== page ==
13. ^ "Feline Parvovirus (FPV)" (PDF). Archived (PDF) from the original on 2020-10-28.
  14. ^ LeCouteur RA (2002). WSAVA 2002 Congress. "Cerebellar Diseases of Dogs and Cats". Vin.com.
  15. ^ Delauche A, Franklin R, Marsella R, Garosi L (February 2019). "Brain: cerebellar disease". Vet Stream. ISSN 2398-2950.
  16. ^ Hartmann, Katrin (January 2005). "Feline infectious peritonitis". The Veterinary Clinics of North America. Small Animal Practice. 35 (1): 39–79. doi:10.1016/j.cvsm.2004.10.011. ISSN 0195-5616. PMC 7114919. PMID 15627627.
  17. ^ a b "Cerebellar Hypoplasia Cats & Kittens, Dogs and Puppies too". Facebook.
  18. ^ "Cerebellar Hypoplasia Cats and Kittens".
  19. ^ Wilson J (7 March 2017). "Ataxia (Wobbly Gait) in Cats - Causes, Symptoms & Treatment - Cat World – Cat Health, Cat Care & Cat Advice". Retrieved 2019-03-02.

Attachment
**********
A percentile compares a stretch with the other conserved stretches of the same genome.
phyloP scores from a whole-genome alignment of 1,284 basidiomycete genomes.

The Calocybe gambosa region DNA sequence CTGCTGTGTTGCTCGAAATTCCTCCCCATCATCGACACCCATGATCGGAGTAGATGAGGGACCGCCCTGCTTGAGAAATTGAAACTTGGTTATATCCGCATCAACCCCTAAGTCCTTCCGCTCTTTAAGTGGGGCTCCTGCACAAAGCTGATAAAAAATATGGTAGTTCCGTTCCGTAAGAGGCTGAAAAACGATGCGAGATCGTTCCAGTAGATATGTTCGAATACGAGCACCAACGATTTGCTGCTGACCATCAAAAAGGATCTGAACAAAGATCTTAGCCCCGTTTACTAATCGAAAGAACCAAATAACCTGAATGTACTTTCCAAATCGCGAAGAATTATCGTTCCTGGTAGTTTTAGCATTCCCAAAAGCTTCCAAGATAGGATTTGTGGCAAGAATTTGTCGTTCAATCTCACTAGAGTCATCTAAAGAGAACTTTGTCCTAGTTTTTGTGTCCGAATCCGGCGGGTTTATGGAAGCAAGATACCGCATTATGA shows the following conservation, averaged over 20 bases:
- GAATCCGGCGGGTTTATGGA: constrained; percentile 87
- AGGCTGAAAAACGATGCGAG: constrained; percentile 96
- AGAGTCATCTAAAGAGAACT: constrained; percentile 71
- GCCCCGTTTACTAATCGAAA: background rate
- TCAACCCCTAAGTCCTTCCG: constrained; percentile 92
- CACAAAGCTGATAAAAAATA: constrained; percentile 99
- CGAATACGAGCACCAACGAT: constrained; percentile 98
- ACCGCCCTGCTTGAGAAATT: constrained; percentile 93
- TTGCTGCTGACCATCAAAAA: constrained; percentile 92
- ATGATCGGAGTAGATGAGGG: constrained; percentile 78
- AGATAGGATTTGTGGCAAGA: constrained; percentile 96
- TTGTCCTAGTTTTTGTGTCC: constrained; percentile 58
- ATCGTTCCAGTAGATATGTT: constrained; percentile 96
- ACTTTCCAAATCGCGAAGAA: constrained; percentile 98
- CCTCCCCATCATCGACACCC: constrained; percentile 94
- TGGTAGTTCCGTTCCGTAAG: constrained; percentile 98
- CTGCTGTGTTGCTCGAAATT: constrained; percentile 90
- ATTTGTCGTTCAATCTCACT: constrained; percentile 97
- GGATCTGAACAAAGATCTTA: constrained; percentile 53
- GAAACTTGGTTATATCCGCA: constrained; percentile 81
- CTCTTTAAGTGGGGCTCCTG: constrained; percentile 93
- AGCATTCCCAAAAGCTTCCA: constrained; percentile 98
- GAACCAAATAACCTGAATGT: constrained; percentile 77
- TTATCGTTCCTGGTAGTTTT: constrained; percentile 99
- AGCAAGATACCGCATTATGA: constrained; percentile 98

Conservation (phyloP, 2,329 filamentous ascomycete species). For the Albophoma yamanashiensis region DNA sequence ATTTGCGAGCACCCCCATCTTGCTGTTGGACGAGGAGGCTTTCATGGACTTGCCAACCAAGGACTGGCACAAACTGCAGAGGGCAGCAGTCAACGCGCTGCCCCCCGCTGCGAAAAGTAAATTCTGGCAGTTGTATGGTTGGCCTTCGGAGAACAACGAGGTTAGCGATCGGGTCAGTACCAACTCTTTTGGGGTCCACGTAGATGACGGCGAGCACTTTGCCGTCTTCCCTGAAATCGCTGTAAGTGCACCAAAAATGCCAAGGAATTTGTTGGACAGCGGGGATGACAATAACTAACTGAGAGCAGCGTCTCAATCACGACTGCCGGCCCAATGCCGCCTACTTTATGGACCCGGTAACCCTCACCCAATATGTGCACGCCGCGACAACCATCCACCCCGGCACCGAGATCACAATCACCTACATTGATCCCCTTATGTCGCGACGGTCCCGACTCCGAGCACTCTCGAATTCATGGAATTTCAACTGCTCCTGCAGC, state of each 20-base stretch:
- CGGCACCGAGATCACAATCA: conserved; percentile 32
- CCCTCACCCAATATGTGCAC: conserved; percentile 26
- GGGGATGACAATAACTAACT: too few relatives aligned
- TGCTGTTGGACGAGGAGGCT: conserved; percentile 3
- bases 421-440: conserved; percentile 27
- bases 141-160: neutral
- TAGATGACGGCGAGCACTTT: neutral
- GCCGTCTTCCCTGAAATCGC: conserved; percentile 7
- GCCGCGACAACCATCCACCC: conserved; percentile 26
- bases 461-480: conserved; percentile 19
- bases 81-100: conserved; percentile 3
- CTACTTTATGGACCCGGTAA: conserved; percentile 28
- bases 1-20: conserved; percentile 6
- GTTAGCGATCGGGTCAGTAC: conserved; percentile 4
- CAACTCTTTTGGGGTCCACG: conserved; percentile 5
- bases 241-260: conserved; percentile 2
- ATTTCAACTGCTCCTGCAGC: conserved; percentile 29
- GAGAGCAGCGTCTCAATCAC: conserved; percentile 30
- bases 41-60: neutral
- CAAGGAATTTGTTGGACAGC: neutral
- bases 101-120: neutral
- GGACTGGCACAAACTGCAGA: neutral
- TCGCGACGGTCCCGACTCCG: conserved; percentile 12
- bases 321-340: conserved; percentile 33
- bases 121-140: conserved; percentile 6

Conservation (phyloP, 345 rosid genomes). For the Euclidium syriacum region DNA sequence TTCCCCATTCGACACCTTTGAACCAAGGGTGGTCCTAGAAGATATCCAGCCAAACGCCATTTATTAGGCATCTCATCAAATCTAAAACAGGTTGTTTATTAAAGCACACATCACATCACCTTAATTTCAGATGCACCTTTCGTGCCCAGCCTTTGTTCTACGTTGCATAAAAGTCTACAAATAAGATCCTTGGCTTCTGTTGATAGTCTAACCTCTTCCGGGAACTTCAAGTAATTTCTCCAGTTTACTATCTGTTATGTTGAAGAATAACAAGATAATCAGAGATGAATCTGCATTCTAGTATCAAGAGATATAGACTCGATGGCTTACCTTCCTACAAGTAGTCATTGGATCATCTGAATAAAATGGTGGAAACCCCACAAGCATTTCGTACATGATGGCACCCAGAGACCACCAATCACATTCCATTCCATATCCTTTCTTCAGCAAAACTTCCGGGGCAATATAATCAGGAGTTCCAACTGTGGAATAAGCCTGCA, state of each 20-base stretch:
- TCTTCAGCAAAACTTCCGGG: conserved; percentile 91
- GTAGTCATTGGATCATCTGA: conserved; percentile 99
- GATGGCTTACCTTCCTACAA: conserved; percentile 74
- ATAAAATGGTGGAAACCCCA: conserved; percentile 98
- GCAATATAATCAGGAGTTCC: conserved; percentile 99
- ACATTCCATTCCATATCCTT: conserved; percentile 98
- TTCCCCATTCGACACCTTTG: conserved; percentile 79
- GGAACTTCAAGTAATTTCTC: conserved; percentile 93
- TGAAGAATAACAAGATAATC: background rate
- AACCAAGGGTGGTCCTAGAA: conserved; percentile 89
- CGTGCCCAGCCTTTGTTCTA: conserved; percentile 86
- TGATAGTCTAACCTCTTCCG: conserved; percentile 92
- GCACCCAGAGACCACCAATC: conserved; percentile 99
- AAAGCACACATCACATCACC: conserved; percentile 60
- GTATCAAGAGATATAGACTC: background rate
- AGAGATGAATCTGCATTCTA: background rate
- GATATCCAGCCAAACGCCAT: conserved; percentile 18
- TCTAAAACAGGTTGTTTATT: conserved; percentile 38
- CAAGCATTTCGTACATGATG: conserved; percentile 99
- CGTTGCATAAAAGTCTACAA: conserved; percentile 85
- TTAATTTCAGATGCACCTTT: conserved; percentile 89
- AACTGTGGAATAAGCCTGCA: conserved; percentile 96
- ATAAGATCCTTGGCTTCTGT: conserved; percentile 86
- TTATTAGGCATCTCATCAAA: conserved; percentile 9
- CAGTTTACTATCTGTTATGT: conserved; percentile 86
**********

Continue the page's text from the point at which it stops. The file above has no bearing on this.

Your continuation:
20. ^ "Feline infectious peritonitis".
  21. ^ Skelly, Barbara J.; Franklin, Robin J. M. (2002). "Recognition and Diagnosis of Lysosomal Storage Diseases in the Cat and Dog". Journal of Veterinary Internal Medicine. 16 (2): 133–141. doi:10.1111/j.1939-1676.2002.tb02344.x. ISSN 1939-1676. PMID 11899921.
  22. ^ Shamir M, Goelman G, Chai O (May–Jun 2004). "Postanesthetic cerebellar dysfunction in cats". Journal of Veterinary Internal Medicine. 18 (3): 368–9. doi:10.1111/j.1939-1676.2004.tb02562.x. PMID 15188828.
  23. ^ "Anesthesia Guidelines". catvets.com. American Association of Feline Practitioners. Retrieved 2019-03-03.
  24. ^ Craig C (September 3, 2012). "Anesthesia". Facebook.
  25. ^ "Acupuncture - Management and Nutrition". Merck Veterinary Manual. Retrieved 2019-03-01.
  26. ^ "Manual Therapy - Management and Nutrition". Merck Veterinary Manual. Retrieved 2019-03-01.
  27. ^ "Infectious Diseases of the Dog and Cat - 4th Edition". www.elsevier.com. Retrieved 2019-03-14.

Further reading[edit]